Nothing makes people smile like pictures of babies and baby animals, right? We go nuts for the big eyes, the tiny fingers, the various forms of baby fluff. There are whole galaxies of the Internet devoted to kitty porn because I firmly believe it is the only known remedy for the tragedy in the daily news and boredom in the corporate office.
So why oh why aren't new mamas the Happiest People On Earth?
First, Grumpy Cat doesn't cry, poop, or make your nipples bleed. So there's that. Second, there are some truly incredible things that have to happen in order for two people to make one more. These things involve hormones.
Most of the time, the making hormones are awesome, otherwise we would have gone extinct long before slicing bread. The hormones of breastfeeding and morning nuzzles are equally awesome. But this hormonal hootenanny can leave mama awash in a brave new world of ups, downs, and fun-house-mirror-sideways.
You've read about postpartum depression, but (like most things) what you've read through the popular medial lens is... um... not fully accurate. Before you stop reading and go back to the kitty porn, here are a few things I think you might like to know about postpartum depression.
It Ain't All Sad: technically, postpartum depression is one of many postpartum mood disorders. Even those diagnosed with this condition aren't necessarily sad in the sense that they are weepy, withdrawn, and no longer interested in joyful activities. More women experience anxiety and hyper-vigilance than overt sorrow. It is normal but you don't have to buck up and take it. If you know you're prone to anxious thoughts, or you start to make rules about how many times grandma must wash her hands before touching your little one, it's time to make a phone call.
Crazy Ain't Likely: most women who struggle with postpartum mood disorders avoid seeking treatment because they are afraid that someone will take their baby away. There is a mood disorder called postpartum psychosis, which the media have lovingly mis-labeled postpartum depression in some famous cases. This is certainly terrible, but the overwhelming majority of women with a postpartum mood disorder do not fall into the category of postpartum psychosis (that said if you are ever in a situation where you think you might be a danger to yourself or your baby, please call a friend and keep calling until someone answers, or call 911).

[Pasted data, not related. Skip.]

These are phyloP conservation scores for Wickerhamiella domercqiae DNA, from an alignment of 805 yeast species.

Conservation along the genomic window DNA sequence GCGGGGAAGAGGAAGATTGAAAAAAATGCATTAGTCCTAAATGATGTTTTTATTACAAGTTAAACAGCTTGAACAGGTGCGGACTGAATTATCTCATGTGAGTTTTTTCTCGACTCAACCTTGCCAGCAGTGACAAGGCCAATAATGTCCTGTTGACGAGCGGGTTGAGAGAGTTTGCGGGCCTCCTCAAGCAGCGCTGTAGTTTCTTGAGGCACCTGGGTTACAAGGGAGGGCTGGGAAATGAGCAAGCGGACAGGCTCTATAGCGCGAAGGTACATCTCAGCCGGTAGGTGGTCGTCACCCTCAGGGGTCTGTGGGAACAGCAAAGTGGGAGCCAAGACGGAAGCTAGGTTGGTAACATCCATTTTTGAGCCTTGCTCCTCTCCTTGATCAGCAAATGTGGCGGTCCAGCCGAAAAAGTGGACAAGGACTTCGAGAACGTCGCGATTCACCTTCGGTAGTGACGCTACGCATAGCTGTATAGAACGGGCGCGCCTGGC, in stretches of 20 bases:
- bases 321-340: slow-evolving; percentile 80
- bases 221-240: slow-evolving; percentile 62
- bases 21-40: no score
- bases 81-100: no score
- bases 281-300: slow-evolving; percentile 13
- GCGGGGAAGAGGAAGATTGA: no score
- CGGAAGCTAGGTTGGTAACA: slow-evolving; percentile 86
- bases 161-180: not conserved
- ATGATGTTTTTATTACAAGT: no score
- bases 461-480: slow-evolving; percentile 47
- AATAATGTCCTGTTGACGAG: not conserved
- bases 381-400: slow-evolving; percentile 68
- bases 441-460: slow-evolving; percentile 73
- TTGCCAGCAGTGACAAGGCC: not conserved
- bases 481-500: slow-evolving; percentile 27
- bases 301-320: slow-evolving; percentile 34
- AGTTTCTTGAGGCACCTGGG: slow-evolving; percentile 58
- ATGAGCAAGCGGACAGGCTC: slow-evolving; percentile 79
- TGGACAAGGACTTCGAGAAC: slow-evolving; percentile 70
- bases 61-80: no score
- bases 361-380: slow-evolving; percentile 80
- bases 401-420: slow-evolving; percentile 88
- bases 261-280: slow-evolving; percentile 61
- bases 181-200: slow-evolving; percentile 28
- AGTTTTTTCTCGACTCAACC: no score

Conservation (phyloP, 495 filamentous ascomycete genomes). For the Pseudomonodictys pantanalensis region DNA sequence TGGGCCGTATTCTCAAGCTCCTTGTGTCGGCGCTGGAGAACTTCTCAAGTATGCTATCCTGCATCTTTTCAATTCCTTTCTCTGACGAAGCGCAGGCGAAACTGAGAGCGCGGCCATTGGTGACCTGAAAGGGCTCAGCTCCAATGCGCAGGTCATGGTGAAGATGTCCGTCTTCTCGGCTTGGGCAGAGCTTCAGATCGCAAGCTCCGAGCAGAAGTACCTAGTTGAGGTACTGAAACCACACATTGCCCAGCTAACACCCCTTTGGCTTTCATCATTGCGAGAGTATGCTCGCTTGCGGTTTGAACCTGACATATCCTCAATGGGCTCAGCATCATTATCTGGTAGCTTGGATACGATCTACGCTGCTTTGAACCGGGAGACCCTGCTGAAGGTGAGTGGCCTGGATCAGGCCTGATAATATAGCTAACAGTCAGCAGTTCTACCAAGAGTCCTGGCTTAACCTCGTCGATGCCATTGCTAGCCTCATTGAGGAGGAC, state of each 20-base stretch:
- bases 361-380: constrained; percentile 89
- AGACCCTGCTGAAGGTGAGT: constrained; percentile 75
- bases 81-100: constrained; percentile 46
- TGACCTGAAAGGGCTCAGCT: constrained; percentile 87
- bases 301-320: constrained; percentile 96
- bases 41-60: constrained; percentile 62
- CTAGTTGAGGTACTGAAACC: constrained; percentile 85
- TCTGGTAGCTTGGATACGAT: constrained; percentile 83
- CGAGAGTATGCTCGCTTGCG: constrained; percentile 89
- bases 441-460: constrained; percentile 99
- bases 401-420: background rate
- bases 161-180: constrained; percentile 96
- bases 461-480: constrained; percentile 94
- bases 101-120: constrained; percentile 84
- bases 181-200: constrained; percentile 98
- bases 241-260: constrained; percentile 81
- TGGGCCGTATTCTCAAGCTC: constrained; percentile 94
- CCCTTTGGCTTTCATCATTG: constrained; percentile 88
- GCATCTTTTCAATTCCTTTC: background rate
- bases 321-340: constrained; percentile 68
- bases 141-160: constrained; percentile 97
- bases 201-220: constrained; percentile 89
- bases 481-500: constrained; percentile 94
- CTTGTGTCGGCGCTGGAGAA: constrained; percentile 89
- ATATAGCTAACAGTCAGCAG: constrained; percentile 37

Don't Hold Your Breath: for whatever reason, we think of the postpartum period as the first six weeks after baby is born. If you make it through this time with just a little case of the baby blues as your hormones readjust to pre-pregnancy style, groovy. But that doesn't mean you're out of the woods. Postpartum mood disorders can creep up on you later in the first year of life.
Treatment Helps: learning that your feelings are normal and that there are ways to cope with them (other than laminating everything in your house or crying alone in the bathroom) is empowering. I think it is wise to connect with a therapist every three months even if you're feeling jolly as an elf. There is always something they can offer you, even if it has to do with your romantic relationship, your family, or your future.
Get Out of the House: the secret-agent aspect of Mom & Me yoga? You get to meet other mamas, especially those you've known from prenatal yoga. You get to learn what other mamas worry about and support one another. The instructor can also give you a little guidance and support if it looks like that's what you could use most.
The first year of your baby's life might be totally joyful, but you're likely going to experience some bumps as well. It's kind of like four-wheeling*. Sometimes the bumps are fun, and sometimes they are more than you are equipped to manage on your own.
*I know literally nothing about four-wheeling.
I'm one of those people who loves making your life easier (and I believe in you). I am an experienced registered prenatal yoga teacher and a lactation educator.
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